Nikola Motors hasn’t delivered a single vehicle yet, but CEO Trevor Milton believes the company has a strategy that will make it the leader in zero-emission vehicles.
In a LinkedIn post published Sunday, Milton said that battery-electric and hydrogen fuel cell vehicles don’t compete; they complement each other. Fuel cells make more sense for trips of more than 300 miles, while batteries are better suited to trips under 300 miles, Milton said.
Nikola plans to focus on hydrogen fuel-cell commercial trucks because it’s the less expensive option, Milton said.
Milton expects battery-electric trucks to operate primarily in urban areas, where they’ll be subject to electricity rates set by utility companies. On the other hand, Nikola plans to build hydrogen stations along major highways, tapping directly into adjacent federal transmission lines via power purchase agreements, Milton said.
Milton quoted an average $0.26 per kilowatt-hour to charge a battery-electric truck in California, but claimed Nikola will able to get electricity at $0.04 per kwh to run its roadside hydrogen-production stations.
The trucks themselves will also be cheaper to run, Milton said. He estimated that a 500-mile electric truck will require 1,100 kwh of batteries, costing $122,000 per truck. and added that repeated fast charging could lead to battery degradation.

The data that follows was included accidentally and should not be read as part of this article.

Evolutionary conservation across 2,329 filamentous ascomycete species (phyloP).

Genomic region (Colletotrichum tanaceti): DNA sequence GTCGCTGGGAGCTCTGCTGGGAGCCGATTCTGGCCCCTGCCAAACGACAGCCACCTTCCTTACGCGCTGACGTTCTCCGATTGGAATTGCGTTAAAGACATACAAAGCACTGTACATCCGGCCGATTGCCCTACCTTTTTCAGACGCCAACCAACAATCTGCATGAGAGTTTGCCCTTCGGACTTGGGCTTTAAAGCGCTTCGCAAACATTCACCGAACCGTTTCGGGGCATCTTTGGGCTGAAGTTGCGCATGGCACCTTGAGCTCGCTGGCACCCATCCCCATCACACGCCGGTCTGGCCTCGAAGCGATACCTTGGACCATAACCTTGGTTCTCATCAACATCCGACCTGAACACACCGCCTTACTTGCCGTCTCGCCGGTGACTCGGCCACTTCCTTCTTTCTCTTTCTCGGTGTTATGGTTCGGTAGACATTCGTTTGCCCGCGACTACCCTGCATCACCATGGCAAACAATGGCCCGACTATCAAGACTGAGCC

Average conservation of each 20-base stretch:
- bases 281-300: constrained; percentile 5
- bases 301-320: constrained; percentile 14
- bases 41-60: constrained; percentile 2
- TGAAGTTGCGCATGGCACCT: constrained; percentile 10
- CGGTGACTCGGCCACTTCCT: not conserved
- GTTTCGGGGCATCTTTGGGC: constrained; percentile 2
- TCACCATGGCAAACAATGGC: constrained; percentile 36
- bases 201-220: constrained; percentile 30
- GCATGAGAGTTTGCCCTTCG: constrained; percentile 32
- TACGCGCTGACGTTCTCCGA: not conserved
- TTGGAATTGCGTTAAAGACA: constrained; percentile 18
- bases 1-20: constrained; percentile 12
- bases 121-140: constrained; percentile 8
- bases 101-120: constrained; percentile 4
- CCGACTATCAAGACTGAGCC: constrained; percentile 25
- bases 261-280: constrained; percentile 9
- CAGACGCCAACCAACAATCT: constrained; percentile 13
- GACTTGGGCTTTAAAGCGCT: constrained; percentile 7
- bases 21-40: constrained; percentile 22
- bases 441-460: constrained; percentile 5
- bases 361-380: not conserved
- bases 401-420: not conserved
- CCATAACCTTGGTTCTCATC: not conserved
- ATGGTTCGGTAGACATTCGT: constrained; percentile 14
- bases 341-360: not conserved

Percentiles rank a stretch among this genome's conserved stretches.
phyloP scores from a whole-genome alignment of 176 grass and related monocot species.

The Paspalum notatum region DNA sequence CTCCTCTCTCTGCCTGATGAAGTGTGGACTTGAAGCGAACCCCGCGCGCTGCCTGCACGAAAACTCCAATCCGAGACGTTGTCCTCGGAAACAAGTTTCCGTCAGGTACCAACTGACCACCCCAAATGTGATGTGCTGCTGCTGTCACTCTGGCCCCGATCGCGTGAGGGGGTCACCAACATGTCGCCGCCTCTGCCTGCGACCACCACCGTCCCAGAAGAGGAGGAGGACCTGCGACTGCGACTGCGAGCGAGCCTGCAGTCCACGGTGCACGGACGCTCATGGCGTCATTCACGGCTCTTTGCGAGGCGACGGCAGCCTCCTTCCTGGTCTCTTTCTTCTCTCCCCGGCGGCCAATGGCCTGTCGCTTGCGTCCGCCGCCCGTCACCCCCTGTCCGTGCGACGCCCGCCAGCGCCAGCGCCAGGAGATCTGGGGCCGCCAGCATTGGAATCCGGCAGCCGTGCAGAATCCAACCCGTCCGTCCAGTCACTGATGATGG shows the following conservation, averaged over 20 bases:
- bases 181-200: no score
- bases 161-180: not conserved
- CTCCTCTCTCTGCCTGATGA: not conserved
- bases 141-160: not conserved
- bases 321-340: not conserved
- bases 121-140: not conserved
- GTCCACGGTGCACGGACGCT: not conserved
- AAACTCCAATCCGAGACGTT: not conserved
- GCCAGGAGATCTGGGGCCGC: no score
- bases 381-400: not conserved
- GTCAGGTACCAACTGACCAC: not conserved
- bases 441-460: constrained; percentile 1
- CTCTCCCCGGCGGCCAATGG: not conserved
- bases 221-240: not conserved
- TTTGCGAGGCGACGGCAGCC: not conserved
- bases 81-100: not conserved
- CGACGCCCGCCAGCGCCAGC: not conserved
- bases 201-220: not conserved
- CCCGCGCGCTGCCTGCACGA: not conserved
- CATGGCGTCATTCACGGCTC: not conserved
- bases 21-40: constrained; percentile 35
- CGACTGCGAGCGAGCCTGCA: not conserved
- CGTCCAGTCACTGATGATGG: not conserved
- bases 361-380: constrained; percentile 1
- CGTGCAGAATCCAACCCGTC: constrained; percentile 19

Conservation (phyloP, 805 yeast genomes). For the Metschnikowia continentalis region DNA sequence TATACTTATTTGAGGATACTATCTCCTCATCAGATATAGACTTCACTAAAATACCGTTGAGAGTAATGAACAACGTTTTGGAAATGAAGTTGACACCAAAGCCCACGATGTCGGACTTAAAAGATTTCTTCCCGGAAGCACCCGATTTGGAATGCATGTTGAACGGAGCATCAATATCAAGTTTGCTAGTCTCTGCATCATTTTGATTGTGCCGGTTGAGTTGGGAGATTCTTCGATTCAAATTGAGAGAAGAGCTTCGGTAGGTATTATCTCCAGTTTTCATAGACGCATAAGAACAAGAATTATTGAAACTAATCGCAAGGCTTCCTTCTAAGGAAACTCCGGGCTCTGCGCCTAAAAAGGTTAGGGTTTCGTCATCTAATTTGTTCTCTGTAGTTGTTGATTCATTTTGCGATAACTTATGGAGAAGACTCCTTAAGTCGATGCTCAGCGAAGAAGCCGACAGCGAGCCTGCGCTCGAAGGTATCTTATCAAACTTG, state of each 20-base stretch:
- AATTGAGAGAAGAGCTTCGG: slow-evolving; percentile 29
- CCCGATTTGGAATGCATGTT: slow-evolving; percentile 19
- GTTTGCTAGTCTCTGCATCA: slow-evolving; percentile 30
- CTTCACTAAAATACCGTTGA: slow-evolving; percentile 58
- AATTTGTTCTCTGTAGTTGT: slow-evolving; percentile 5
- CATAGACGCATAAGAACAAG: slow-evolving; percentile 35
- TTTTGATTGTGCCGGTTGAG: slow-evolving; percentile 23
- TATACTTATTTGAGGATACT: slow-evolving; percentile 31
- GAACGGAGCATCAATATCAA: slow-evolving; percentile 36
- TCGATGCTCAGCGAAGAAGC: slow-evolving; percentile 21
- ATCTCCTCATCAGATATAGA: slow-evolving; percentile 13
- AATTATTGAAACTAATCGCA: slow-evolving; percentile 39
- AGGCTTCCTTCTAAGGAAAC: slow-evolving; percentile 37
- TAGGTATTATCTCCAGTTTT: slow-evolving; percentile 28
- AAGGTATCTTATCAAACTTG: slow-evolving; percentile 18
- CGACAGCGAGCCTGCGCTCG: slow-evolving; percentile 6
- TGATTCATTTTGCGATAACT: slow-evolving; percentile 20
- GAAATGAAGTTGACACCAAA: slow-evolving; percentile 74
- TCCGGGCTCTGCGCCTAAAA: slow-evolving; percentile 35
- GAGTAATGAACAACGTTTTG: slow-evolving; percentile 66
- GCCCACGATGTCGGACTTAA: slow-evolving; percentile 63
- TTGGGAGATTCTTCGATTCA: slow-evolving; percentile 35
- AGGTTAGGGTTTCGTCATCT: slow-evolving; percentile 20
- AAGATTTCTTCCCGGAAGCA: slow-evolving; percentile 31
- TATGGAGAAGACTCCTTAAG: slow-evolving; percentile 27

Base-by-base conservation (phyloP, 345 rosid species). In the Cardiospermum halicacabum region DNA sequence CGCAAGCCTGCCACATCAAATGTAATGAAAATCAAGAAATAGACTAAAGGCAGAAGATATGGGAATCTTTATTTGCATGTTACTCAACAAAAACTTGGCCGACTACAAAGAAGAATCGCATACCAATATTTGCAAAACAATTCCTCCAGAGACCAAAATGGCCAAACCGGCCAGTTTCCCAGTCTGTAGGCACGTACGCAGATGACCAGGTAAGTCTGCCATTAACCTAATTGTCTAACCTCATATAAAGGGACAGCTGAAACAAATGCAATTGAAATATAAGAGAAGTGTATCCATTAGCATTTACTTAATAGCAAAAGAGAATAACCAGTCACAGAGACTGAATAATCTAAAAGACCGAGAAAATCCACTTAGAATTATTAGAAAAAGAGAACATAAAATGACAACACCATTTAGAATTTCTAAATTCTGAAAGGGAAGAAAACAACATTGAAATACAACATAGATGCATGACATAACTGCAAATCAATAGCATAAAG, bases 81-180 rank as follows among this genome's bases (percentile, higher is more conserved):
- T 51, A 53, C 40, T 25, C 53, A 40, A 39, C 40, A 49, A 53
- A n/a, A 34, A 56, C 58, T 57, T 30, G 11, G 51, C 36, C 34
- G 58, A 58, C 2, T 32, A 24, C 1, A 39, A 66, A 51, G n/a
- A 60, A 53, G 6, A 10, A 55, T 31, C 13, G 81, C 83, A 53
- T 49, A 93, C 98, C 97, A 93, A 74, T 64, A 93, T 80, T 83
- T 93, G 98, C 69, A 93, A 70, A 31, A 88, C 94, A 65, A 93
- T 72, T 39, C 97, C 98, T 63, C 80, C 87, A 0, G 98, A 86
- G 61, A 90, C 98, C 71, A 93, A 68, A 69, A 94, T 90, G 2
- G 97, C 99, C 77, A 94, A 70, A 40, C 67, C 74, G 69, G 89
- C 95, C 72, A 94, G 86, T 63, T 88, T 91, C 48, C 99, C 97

Charging could also overwhelm the grid, Milton claimed. Each truck would require 1 megawatt hour of energy and would require “major modifications and new power plants” to create the needed grid capacity, Milton said.
A battery-electric truck could weigh up to 10,000 pounds more than a fuel-cell truck, putting it at a disadvantage in payload capacity, Milton said. Each pound of payload capacity lost means less revenue for the operator.
“It’s not only efficiency, it’s cost per mile,” Milton reiterated on Twitter. “They don’t go hand in hand.”
The Nikola One fuel-cell semi was announced in 2016, along with plans for the company to construct its own hydrogen network. Nikola initially discussed a natural-gas powertrain before committing to hydrogen.
It later expanded plans for that network and mapped out a second and third truck.
Then last year Nikola teased the Badger, a battery electric pickup that also has a fuel cell on board and will be able to use the Nikola network for road trips.
Prior to Nikola’s recent Wall Street run, a Department of Energy development grant was seen as an important stepping stone that the company was pushing along with its plan.